You could use battery packs as buffers. 1 MWH of battery buffer should do nicely.
60 mph is 26.8224 meters per second. At 3.2 seconds, that's 8.382 mps2 / gravity (9.8 mps2) = 0.85G. I'll bet it's even higher off the line.
How do you think the model 3 development is funded? This IS the business model. Make expensive cars to raise money for the development of (lower margin) affordable cars. Also, this doesn't inhibit the model 3's development. It's not like they have to do one thing at a time.
Huh? What's your point? Are you being sarcastic?
Also they will likely take less than the 25% margin they take on the model S. So if they shoot for a 10% margin @ $35K they need to build it for $31.5K vs. $26K for a 25% margin.
I always felt awkward saying Windows Phone Phone.
And you don't see the problem?
An OS designed for desktop retrofitted for appliance use.
"The real question is, where are you going to get 4k sources from..."
I'd like it for my home video. I've been taking 1080p @ 60 fps for 3 years and it's definitely worth the extra required space. The extra framerate makes it much more realistic. I noticed when shopping for a new video camera there are quite a few that shoot 4K.
"Up-Converting" is just a marketing term for scaling and scaling is a techy phrase for stretching. Of course 4K should look better. You can't magically add (real) information that isn't there to begin with.
While the cost of pumped storage is not going to change, battery costs can and likely will come down. One example http://www.technologyreview.co... would cost about $30,000 per MWh, 1/6 or less of current tech. That's $30 million per GWh, almost 10 times cheaper than pumped storage.
I know battery breakthrough stories are a dime a dozen, but progress in this area is quite likely since you don't have the power density constraint of small devices. The primary driver is material cost, not power density. The amount of energy stored is arbitrary as these batteries consist of components which can be individually adjusted (e.g. use larger tanks for liquids).
The low(er) carbohydrate group had more muscle, which translates into a higher metabolism. They also, by nature of the diet, avoided highly processed foods.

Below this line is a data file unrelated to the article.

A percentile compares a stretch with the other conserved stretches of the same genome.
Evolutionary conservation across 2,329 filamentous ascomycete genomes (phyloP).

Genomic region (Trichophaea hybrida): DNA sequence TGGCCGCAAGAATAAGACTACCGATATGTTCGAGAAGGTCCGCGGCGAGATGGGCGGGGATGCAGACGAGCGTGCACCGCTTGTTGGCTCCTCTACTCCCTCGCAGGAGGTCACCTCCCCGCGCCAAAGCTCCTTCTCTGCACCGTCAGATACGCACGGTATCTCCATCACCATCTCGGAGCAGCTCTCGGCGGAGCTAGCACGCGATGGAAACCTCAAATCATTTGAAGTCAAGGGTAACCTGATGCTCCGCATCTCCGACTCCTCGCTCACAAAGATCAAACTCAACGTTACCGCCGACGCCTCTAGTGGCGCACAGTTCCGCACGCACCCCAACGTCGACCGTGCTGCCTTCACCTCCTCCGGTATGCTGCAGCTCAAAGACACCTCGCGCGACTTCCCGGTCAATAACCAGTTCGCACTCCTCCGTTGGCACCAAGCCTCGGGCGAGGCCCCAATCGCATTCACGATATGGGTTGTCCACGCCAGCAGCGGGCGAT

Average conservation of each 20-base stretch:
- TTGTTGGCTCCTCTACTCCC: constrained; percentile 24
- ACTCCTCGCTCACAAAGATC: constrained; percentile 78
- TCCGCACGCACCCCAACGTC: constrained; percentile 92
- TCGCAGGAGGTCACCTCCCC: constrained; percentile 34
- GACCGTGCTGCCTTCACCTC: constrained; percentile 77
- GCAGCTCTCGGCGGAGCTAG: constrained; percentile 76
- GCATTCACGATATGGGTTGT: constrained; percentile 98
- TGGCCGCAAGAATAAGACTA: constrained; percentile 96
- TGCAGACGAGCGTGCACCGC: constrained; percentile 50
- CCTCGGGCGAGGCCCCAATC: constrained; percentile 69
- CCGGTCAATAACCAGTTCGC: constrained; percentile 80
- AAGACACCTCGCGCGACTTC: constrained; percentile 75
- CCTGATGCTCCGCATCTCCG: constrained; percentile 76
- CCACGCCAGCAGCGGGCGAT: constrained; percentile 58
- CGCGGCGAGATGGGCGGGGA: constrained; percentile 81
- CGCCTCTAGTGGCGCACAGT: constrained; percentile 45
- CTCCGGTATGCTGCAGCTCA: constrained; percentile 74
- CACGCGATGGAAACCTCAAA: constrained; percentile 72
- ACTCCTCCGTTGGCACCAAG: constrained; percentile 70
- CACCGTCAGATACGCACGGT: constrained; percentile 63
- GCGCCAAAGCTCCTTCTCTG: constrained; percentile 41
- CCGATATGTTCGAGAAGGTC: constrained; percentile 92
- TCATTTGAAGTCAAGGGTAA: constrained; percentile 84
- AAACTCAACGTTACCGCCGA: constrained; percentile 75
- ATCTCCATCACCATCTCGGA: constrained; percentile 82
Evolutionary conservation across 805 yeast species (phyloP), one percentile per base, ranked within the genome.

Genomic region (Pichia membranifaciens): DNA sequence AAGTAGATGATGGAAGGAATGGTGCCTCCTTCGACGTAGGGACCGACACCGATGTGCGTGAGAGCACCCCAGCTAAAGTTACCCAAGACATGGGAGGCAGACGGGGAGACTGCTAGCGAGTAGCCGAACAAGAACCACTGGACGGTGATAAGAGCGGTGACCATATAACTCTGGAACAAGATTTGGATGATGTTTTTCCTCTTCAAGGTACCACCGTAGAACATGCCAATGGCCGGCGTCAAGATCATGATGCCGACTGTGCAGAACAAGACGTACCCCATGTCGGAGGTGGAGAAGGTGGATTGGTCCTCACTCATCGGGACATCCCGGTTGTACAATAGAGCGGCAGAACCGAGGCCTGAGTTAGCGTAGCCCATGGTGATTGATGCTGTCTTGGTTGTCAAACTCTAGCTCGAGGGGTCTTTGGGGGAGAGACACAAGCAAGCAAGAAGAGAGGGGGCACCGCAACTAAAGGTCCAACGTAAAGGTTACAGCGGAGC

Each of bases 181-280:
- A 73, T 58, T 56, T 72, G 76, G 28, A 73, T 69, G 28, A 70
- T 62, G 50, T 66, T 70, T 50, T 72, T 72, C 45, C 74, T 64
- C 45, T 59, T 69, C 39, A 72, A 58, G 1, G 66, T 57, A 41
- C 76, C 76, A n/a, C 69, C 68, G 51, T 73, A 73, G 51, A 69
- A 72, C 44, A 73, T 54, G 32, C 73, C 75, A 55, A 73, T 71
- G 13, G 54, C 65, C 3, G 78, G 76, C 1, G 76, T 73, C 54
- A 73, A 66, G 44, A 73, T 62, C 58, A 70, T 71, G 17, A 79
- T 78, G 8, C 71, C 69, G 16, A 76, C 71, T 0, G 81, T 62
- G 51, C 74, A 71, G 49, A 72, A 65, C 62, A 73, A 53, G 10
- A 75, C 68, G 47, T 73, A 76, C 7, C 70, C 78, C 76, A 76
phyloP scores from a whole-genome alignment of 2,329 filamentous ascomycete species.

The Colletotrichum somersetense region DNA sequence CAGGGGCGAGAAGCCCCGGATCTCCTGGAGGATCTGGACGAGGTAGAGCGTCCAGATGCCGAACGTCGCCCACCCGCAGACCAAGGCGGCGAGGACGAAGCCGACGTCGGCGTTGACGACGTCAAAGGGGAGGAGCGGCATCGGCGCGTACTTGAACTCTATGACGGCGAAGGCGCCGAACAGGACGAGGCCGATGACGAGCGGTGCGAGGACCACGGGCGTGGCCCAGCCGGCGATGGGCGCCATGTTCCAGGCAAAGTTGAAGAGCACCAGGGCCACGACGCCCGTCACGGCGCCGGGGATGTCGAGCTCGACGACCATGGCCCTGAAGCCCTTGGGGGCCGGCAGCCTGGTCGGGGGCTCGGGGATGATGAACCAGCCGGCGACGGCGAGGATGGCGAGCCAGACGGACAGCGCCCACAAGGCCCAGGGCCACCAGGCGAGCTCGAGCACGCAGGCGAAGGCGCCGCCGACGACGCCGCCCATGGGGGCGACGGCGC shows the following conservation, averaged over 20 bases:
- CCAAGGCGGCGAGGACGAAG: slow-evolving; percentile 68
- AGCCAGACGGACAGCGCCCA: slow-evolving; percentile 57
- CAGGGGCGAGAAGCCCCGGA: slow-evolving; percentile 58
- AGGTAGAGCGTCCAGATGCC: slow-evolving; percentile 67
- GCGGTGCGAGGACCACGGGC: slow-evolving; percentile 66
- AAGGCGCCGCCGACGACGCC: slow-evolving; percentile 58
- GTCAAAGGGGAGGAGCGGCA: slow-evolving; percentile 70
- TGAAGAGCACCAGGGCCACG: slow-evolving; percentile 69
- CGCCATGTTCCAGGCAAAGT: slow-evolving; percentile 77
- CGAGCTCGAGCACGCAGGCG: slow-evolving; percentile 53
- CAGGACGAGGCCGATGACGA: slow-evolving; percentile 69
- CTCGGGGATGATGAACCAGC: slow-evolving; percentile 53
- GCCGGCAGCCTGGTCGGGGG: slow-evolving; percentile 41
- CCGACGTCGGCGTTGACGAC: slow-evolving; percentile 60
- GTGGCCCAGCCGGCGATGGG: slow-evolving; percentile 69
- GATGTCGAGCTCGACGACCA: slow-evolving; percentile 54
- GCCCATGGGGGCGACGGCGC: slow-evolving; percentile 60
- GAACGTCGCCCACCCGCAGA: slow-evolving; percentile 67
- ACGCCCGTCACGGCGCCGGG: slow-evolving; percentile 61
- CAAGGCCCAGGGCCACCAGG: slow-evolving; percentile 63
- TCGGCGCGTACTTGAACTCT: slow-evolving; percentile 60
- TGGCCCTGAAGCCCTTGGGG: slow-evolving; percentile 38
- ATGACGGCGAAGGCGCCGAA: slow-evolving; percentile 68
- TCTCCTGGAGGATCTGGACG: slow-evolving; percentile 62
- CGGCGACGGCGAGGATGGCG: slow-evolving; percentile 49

The high-fat group followed something of a modified Atkins diet. They were told to eat mostly protein and fat, and to choose foods with primarily unsaturated fats, like fish, olive oil and nuts. But they were allowed to eat foods higher in saturated fat as well, including cheese and red meat.
The low-fat group included more grains, cereals and starches in their diet. They reduced their total fat intake to less than 30 percent of their daily calories, which is in line with the federal governmentÃ(TM)s dietary guidelines.
The low carbohydrate group ate more protein, which is essential to maintaining muscle. Also, knocking out "cereals and starches" probably knocked out highly processed grains and sugars. I think it's not so much what they're eating but what they're NOT eating: highly processed CRAP.
Lookup Clarence Bass. The guy looks GREAT at 75 and has maintained (and written about) a moderate diet and exercise plan since 40. I'm nearly 40. I love being active. I've competed in many sports including soccer, football, track and bodybuilding. I still have a good metabolism, good muscle mass and low body fat. Through variations of my diet I've found that a moderate diet including unprocessed or minimally-processed and uncooked foods is the best diet for me. Whole milk, nuts, avocados, fruits, brown rice, beans, salmon, lean beef or turkey, steamed broccoli, etc. A low carbohydrate diet makes me weak. I can't muster the explosive energy for an intense exercise session while carbohydrate depleted. When in ketosis (completely carb depleted), my breath smells like alcohol, my joints ache, I'm irritable and generally feel like crap. Maybe I'm different. My favorite pre-workout meal is a bowl of rice about an hour before. Carbs are fine. Just not the super-processed stuff.
Thanks. Nice explanation.
Bacon Clubhouse Burger (720) + Large Fries (510) + Large Coke (280) + Apple Pie (250)
I'd say that's a typical McDonald's order.
How about one that's not a piece of shit?